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FAQs for Parents

 

What is the experiment about? How does it work?

We are attempting to determine whether different types of faces and other pictures are associated with different feelings. In particular, we’d like to know whether more typical faces (faces that are more “face-like”) make people feel better than faces that are less typical. To do this, we use a technique called EMG, which is essentially a computer that can measure very small emotional responses.

 

What will happen during my child’s appointment?

A researcher will meet you and your child in the lobby of Carnegie Hall, and he or she will go over the study with you and talk with you about exactly what is going to happen, familiarize you with our procedures, and answer any questions that you have about the study.  You will fill out some paperwork and sign a consent form.  When that is complete, you and your child will go to the experiment room.  Your child will sit in front of a computer and the experimenter will attach the EMG sensors to your child’s face.  The sensors are attached using self-adhesive collars and will feel like a sticker on their face; nothing will hurt.  The sensors are filled with a small amount of conductive gel.  After all the sensors are attached (we will use no more than 7) your child will be given instructions to press a button on the keyboard each time they see a face and another button each time they see something that is not a face.  Due to space limitations, you will be asked to leave the room but are allowed to see the stimuli after the experiment is over should you desire.  The experiment in itself is very brief and usually last 30 minutes, sometimes longer as the time it takes to attach the EMG sensors varies across individuals.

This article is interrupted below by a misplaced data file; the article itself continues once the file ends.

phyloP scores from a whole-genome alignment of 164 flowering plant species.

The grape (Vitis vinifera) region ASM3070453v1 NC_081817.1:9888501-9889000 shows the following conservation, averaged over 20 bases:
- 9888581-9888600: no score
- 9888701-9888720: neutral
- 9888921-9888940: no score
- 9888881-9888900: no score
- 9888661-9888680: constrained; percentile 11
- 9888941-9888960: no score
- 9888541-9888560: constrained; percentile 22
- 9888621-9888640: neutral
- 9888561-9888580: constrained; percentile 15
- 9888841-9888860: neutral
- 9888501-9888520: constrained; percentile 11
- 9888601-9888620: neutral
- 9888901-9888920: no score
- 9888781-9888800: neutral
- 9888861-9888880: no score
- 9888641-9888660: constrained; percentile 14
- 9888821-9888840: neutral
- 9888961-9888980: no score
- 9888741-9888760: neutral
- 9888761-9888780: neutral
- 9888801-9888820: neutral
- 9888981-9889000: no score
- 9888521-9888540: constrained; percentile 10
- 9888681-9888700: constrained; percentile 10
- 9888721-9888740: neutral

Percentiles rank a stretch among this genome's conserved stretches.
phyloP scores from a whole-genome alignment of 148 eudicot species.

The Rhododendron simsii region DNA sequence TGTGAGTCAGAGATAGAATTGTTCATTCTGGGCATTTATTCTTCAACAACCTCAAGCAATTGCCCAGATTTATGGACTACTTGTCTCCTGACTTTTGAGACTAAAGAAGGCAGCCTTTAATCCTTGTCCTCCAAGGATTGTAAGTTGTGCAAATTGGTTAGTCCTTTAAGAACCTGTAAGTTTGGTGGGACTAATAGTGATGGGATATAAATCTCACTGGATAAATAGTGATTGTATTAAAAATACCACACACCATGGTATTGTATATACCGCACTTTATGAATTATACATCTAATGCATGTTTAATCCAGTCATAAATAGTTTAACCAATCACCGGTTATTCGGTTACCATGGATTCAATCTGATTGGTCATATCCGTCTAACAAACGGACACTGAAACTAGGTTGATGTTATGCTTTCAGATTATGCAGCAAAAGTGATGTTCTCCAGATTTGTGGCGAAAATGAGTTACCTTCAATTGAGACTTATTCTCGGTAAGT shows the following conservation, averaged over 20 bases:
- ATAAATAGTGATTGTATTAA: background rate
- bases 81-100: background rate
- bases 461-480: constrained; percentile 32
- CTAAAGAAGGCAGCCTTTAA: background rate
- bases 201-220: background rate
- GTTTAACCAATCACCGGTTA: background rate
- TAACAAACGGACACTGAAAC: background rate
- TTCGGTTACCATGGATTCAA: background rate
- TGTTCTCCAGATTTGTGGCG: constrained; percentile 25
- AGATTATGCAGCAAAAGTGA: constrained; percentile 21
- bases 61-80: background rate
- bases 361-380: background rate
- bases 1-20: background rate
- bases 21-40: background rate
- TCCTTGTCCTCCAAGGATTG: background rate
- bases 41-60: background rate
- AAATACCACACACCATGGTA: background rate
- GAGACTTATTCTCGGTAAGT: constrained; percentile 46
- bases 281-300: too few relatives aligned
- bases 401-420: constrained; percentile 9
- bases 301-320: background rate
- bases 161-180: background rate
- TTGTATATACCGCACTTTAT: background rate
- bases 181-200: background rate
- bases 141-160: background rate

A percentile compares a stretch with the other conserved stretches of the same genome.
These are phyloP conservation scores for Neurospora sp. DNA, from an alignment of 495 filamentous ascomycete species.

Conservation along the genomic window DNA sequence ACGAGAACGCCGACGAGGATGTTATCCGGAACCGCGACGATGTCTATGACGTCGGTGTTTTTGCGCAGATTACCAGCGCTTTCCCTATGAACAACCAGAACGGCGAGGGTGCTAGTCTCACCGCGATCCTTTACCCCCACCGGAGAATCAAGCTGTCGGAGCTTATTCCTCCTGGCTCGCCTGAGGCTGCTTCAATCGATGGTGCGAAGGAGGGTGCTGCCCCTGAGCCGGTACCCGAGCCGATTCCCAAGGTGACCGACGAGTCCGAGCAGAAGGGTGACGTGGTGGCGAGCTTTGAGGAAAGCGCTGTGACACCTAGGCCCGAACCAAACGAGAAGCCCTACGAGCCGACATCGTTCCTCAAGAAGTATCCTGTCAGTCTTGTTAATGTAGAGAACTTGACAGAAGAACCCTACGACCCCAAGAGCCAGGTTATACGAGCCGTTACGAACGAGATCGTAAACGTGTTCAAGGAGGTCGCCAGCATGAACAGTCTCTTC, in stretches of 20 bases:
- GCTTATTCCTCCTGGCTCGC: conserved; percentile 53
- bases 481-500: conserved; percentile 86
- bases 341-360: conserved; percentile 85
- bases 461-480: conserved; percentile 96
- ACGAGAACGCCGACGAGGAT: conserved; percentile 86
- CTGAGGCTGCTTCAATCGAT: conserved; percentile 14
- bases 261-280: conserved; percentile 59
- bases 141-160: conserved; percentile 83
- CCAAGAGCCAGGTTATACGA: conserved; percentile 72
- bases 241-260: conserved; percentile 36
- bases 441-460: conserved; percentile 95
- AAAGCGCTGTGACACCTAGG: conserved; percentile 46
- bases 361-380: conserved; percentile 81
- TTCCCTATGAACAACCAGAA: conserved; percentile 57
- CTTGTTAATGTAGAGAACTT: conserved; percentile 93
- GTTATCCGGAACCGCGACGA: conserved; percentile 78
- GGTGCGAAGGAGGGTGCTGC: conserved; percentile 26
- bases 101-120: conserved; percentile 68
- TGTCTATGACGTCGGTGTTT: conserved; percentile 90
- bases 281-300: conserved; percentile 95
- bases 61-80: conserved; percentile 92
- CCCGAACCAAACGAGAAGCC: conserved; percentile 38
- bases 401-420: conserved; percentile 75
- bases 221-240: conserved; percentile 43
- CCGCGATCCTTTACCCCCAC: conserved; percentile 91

Is this dangerous?/Will it hurt?

Facial EMG has been used to detect emotions that observer cannot see for the last 25 years. It is completely safe and pain free.

 

I thought EMG used needles?

There is another type of EMG that doctors use to stimulate muscles by inserting a needle and electrically stimulating it. We DO NOT do this type of EMG! We are only interested in recording the body’s natural electrical output, using non-invasive sensors. Our EMG device is not capable of generating a shock.

 

Why is this research important?

The beauty-is-good phenomenon (that attractive people are assumed to be smarter, nicer, and friendlier than less attractive people) is one of the most supported findings in social & developmental psychology.  Recent research has provided evidence that this stereotype develops very early in life.  The more we can learn about its development, and impact may help provide solutions to its future consequences (less attractive people are less likely to receive positive job evaluations, promotions, less pay, and so on).

 

How long will we be there?

You should set aside an hour for the study, set-up, and paperwork, though this rarely lasts more than 45 minutes.

 

Can my child’s sibling(s) participate?

If they are between 11 and 15 years, then we would love to have them participate if you have the time! If they are younger or older, we will take their information so that they will be included in our database for future research.

 

What if I change my mind and decide I do not want my child to participate?

You may reserve the right to end the experimental session at any time. It will not affect you or your child’s standing with Pacific University nor or in the future. It is more important for us that you both have a positive experience at the Preference Development Lab, than that we collect a full set of data from every child.